Crafting my way into the hearts of young people

I spent last weekend chaperoning a group of girls from my old church at camp.  Probably the worst part of moving was leaving behind that congregation, because they were there for the vast majority of my formative years and are therefore family.  By that measure, the girls are effectively my little sisters, and what do you do when you’ve spent too much time away from favored young’uns?  You bring them presents, of course!

In all honesty, this started out with a request from one of them last year to make this Pichu Plush, and I just wound up taking so long to finish it that I figured I’d wait and give it to her in person rather than shipping it around Christmas.  But then I had to come up with something for the other two, because it wouldn’t be fair to have something for just one of them. 

Shucks!  I had to make more cute things for people I love.

I gave the Pichu project a little extra challenge: I did not allow myself to diverge from the pattern at all.  It was shockingly difficult, given my propensity for ad-libbing more or less every project I touch, regardless of the quality of the original pattern.

Here is the finished Pichu, in all it’s adorable-ness:

You know you’ve done it right when you look at the unattached, unadorned head mid-assembly and have a sudden attack of Cute.

Now for the other two munchkins…

Munchkin #2 has had a long-standing love for all things Star Wars (I trained her well), and has yet to grow out of it.  Several years ago I made her an amigurumi Yoda, so I thought she needed another beloved character:

Chewbacca!

Yes, I finally managed to crochet something with eyelash yarn.  I don’t think that will ever be happening again.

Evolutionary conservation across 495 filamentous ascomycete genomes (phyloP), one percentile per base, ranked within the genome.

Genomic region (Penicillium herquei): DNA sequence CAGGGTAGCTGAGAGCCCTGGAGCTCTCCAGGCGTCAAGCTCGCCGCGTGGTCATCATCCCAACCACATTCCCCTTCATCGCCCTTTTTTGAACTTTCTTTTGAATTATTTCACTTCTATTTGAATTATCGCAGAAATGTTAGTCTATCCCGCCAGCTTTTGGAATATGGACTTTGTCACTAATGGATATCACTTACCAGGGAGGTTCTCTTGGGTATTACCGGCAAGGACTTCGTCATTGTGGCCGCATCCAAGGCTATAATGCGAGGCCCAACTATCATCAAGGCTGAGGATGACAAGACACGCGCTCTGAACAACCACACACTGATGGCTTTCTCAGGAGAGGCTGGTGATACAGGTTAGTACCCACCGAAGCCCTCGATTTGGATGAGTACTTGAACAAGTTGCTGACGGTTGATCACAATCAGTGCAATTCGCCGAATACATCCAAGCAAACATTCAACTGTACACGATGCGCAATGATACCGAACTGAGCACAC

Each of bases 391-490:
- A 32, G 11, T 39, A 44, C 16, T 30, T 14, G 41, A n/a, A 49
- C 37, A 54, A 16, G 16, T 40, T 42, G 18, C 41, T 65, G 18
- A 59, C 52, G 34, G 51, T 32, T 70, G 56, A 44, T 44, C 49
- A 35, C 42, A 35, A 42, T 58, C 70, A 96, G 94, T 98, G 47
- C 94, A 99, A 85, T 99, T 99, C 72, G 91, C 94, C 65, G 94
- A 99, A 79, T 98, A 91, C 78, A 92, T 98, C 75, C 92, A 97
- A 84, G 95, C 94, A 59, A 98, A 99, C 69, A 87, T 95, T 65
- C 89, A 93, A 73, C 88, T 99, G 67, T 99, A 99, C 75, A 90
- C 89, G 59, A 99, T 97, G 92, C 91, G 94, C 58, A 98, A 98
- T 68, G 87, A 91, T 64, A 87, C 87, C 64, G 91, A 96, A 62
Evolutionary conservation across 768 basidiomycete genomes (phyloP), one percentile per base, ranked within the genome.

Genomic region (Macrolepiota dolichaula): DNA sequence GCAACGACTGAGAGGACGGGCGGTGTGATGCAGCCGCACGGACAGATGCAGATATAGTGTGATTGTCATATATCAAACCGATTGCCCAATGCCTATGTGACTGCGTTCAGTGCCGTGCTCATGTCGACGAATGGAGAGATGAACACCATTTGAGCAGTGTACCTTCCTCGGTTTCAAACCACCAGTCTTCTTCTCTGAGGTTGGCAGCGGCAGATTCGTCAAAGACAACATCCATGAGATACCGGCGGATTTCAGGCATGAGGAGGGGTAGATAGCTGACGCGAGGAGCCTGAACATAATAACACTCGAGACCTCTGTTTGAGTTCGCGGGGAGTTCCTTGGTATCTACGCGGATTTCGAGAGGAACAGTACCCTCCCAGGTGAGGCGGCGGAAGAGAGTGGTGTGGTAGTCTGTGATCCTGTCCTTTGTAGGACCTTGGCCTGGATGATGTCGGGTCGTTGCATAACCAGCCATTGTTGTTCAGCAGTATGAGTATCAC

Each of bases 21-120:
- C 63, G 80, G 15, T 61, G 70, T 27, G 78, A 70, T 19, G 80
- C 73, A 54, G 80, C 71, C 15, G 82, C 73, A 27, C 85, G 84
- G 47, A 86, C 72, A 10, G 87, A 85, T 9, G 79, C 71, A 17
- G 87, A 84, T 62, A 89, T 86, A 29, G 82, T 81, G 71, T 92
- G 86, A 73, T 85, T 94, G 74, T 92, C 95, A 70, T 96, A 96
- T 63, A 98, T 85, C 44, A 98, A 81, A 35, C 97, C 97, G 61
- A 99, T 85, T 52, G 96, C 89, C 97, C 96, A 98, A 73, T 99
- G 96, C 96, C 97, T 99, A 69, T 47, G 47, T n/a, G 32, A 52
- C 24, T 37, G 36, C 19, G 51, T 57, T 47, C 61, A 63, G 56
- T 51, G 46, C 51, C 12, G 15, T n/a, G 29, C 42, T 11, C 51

The third and final munchkin and I have this ongoing joke about finger puppets that came in a book of crochet patterns she gave me a couple of years ago.  There is a set of four patterns: a witch, a wizard, a white owl and… a baby walrus.

Yeah, one of these things is not like the others – unless it is a magical baby walrus, which… clearly, it must be.

Anyway, I made her the walrus for her birthday last year, so I figured he needed some other animal friends to keep him company:

I finished the finger puppets while I was in Houston with my sister-in-law and niece, and of course my niece took an instant shining to the bird, so I made one more before I left for camp:

She naturally came up with a fun new game for it immediately:

Watch [mommy, grandpa, grandma, auntie] wiggle the bird.  Grab for the bird.  Pull the bird off the wiggling finger.  Drop the bird on the floor.  Watch [mommy, grandpa, grandma, auntie] pick the bird up off the floor.  Repeat.

It is a very good thing this child is so freakishly cute, because she is evil.

…and I am so proud.

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Suffering for Artistic Integrity

Don’t Quit Your Day Job

 

Seriously – the stuff gets all tangled on itself if you look at it wrong.  But the doll is going to a very dear young friend of mine, so it has to be done.

Touched by his noodly appendage, or just touched in the head?

As Dear Roommie sits weeping over creepy pictures of Justin Bieber on the internet (it’s really best not to ask), I have at long last finished the next entry in my new line of Very Silly Mythical Creature Hats: